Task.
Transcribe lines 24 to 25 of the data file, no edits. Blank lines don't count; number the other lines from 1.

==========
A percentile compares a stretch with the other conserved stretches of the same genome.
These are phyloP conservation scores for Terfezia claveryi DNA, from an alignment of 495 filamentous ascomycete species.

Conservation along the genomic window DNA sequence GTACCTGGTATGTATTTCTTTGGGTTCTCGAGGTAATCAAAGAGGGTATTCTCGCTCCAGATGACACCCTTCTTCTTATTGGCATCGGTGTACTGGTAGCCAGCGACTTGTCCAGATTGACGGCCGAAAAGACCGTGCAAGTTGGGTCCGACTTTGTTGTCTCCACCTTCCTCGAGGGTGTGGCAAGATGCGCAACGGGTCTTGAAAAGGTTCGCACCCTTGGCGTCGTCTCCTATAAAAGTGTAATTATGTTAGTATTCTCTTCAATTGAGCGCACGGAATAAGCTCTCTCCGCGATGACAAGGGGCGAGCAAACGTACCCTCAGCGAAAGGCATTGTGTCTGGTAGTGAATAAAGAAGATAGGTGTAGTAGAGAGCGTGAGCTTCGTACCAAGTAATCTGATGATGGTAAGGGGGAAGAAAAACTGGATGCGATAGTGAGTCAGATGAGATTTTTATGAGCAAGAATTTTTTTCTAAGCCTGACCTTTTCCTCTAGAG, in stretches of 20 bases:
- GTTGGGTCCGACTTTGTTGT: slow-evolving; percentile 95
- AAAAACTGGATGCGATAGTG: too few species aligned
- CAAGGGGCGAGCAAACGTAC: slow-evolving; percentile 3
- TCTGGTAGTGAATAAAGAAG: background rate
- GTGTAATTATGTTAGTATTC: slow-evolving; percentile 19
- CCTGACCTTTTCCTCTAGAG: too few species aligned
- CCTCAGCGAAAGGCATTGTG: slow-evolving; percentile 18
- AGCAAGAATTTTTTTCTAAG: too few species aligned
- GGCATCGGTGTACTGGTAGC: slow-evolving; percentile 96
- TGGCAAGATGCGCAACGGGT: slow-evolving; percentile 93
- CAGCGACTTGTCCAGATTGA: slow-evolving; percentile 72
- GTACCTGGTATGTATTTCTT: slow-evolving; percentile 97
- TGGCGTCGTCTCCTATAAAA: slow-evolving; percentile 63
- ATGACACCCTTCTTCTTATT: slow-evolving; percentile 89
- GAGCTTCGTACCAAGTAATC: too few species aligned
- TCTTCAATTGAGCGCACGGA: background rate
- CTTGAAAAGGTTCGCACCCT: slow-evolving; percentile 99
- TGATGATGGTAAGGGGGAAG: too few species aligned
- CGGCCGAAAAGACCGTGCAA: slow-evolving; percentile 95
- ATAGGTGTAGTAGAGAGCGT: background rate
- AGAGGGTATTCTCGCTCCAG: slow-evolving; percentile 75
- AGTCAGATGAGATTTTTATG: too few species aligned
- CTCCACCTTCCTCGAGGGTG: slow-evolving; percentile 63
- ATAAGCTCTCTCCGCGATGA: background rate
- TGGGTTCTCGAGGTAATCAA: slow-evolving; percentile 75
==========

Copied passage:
- AGAGGGTATTCTCGCTCCAG: slow-evolving; percentile 75
- AGTCAGATGAGATTTTTATG: too few species aligned